- The Earth Observer Newsletter
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NASA and its international partners operate several Earth-observing satellites that closely follow one after another along the same orbital “track.” This coordinated group of satellites, constituting a significant subset of NASA’s current operating major satellite missions, is called the Afternoon Constellation, or the A-Train, for short. The satellites are in a polar orbit, crossing the equator northbound at about 1:30 p.m. local time, within seconds to minutes of each other. This allows near-simultaneous observations of a wide variety of parameters to aid the scientific community in advancing our knowledge of Earth-system science and applying this knowledge for the benefit of society. Six satellites currently fly in the A-Train: GCOM-W1, Aqua, CALIPSO, CloudSat, PARASOL, and Aura. On November 16, 2011, PARASOL was lowered to 9.5 km under the A-Train and continues its nominal mission observing clouds and aerosols. OCO-2 is scheduled to join the configuration in 2014.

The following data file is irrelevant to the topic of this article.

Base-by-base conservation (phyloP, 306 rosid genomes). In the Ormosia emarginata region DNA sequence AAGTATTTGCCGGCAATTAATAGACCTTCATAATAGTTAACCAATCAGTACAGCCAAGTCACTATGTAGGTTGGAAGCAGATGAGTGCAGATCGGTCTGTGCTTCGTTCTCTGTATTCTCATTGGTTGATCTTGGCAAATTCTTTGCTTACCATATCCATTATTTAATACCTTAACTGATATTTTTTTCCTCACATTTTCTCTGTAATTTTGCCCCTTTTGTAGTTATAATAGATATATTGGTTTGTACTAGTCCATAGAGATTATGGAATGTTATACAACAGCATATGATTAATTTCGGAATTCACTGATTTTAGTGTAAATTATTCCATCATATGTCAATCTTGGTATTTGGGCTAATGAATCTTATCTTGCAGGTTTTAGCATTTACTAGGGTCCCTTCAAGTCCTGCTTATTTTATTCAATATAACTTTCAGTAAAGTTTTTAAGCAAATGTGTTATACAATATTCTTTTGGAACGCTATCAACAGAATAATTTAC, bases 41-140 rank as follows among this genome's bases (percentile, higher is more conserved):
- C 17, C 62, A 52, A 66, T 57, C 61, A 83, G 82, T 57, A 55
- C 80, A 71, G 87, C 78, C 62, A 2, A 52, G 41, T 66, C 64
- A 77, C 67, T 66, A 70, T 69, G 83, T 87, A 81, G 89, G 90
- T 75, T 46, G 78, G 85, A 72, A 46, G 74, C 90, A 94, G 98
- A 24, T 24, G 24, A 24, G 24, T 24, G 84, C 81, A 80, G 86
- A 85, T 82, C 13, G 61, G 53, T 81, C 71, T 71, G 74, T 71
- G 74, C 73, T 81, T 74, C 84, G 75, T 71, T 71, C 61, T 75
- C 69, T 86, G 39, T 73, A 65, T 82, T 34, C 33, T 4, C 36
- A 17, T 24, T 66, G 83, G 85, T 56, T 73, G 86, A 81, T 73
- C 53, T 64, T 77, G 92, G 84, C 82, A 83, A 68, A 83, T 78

|Aqua||Current, Extended Mission|
|Aura||Current, Extended Mission|
|Cloud-Aerosol Lidar and Infrared Pathfinder Satellite Observation (CALIPSO)||Current, Extended Mission|
|CloudSat||Current, Extended Mission|
|Orbiting Carbon Observatory 2 (OCO-2)||Current|
|Polarization & Anisotropy of Reflectances for Atmospheric Sciences coupled with Observations from a Lidar (PARASOL)||Completed|
|The Global Change Observation Mission-Water (GCOM-W1)||Current|